The Michigan Daily Thursday, March 27, 1986 Page 7
to bring on the bizarre
Robyn Hitchcock and the Egyptians will be making a return appearance
at the Blind Pig tonight.
Old story gets
By Julie Jurrjens'
I N THIS great age of self-serious
Ipopmediocrity, of warbling
Madonnas and whining Morriseys, it1
sure is refreshing to have somebody
like Robyn Hitchcock around. With
his flawless catalogue of songs, and
endearingly bent sense of humor
(generously sampled on his latest of-1
fering, the live EP (Gotta Let This
Hen Out), the UK's Hitchcock comes
across on record as an imagination so?
apparently fertile and set apart, it's
kind of disquieting to have to view in'
comparison with other pop acts.
On record, Hitchcock uses eccen-
tricity as a medium for some
genuinely witty observations and
commentary in his songs. Contrary to
popular suspicion, though,
"everyday" Robyn's quite different'
from the Robyn you've seen (this past
Fall) or will see (tonight) onstage at
the Blind Pig, earnestly delivering'
hilariously bizarre deadpanned
monologues which supposedly ex-
plicate the songs. Rather, the Robyn I
spoke to was a near-bewilderingly
nice guy, perfectly normal - not all'
the image of the Man with the Light-
bulb Head - except with some pretty
wide-ranging creative plans for both
himself and his band, the Egyptians.
Chilton's Lost Decade
Lost Decade compiles some of cult
hero Alex Chilton's most obscure solo
releases and production projects,
spanning the years 1969-1977. In the
sense that the record makes some of
these impossible-to-find recordings
readily available, its existence is
justified. But its format is downright
bizarre - including two sides of
Chilton's solo recordings and two
sides of other artists' recordings
with Chilton producing - and the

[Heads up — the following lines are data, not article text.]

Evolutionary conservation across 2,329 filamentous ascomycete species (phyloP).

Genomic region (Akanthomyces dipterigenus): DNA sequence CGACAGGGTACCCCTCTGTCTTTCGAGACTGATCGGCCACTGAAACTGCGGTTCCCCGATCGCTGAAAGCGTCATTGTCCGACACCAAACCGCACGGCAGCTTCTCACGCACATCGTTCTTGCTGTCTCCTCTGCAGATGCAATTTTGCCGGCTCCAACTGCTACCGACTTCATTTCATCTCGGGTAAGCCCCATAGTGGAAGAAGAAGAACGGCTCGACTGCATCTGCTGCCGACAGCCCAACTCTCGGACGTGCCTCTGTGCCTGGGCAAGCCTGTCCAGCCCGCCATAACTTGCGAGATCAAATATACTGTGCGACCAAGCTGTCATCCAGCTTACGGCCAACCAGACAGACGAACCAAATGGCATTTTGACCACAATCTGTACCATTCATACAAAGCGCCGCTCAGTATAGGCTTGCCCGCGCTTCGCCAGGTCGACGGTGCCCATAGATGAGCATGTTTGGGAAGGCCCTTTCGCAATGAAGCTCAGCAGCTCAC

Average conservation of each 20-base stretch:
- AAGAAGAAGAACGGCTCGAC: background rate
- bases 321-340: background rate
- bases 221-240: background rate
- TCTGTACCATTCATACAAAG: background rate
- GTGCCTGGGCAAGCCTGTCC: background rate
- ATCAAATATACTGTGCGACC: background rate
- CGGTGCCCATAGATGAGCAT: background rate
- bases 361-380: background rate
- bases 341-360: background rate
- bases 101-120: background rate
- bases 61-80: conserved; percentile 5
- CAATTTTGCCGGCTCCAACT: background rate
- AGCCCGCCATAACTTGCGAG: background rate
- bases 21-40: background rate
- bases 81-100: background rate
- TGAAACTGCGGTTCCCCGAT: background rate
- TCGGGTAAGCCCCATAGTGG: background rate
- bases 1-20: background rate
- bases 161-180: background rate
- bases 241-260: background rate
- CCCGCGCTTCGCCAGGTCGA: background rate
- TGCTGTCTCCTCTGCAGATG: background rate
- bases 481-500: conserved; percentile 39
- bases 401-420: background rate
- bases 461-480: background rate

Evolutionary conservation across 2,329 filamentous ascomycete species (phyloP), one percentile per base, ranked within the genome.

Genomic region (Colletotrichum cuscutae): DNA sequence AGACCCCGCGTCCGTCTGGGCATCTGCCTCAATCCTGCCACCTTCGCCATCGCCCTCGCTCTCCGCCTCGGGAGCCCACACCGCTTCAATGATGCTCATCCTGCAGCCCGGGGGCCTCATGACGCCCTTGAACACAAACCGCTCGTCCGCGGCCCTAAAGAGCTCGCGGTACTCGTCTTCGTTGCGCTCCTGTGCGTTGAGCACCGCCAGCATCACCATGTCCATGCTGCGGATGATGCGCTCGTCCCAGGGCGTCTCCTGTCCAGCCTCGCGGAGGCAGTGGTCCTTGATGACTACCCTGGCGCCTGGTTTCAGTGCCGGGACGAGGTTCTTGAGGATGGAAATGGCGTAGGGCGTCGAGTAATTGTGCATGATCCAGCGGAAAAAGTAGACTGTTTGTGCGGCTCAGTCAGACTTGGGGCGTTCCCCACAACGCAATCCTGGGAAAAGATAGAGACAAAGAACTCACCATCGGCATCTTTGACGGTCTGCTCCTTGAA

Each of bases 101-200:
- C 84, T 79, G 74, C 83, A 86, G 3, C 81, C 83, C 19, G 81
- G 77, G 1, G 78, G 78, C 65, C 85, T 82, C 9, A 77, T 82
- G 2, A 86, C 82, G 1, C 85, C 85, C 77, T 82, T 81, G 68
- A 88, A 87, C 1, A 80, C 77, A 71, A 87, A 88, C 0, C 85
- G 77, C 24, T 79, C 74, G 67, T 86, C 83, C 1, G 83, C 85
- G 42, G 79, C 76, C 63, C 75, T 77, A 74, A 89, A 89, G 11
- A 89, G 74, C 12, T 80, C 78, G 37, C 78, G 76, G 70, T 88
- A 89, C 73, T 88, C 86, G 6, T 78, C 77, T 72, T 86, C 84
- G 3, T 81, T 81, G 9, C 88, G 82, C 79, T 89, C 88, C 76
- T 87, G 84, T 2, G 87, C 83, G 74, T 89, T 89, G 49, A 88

quality of material and musicianship
fluctuates as well.
Lost Decade's side one includes the
minimalist surfabilly classic
"Bangkok," and that 45's flipside, a
raunch-drenched cover of the Seeds'
"Can't Seem to Make You Mine" -
both of which no Chilton (or Cramps
or Panther Burns) fan should be
without. Yet on the same side, the
record dips down to include the in-
spired but musically shoddy
"Walking Dead," as well as an alter-
nate version of "Take Me Home And
Make Me Like It," which appeared on
See RECORDS, Page 8
Hitchcock's current musical evolution
seems to be proceeding in the direc-
tion of his 1984 solo acoustic LP, I Of-
ten Dream of Trains, rather than that
of last year's rocking Egyptian ex-
travaganza, Fegmania! (by the way,
one '85s best LP's).
"I do want to experiment with
trying to combine both (the band and
myself solo)...and I hope to try and
produce a kind of modern folk album,
incorporating the band and...acoustic
instruments, and traditional-style
melodies, for some recent material
I've written. Provisionally, the album
will be called The Hooded One but I
don't know when it's coming out
because we haven't got it recorded
"I have a lot of material waiting to
be recorded (but) don't know when
we'd record it. And plus I've got a lot
of old stuff waiting to come out. The
back catalogue (none of which has
been released domestically) is
coming out in the States on Living
Cream records, which is our own
label. We've got an LP of out-takes of
mine, called Invisible Hitchcock, wh-
ich has got a lot of old songs that no-
one's ever heard on it. There's so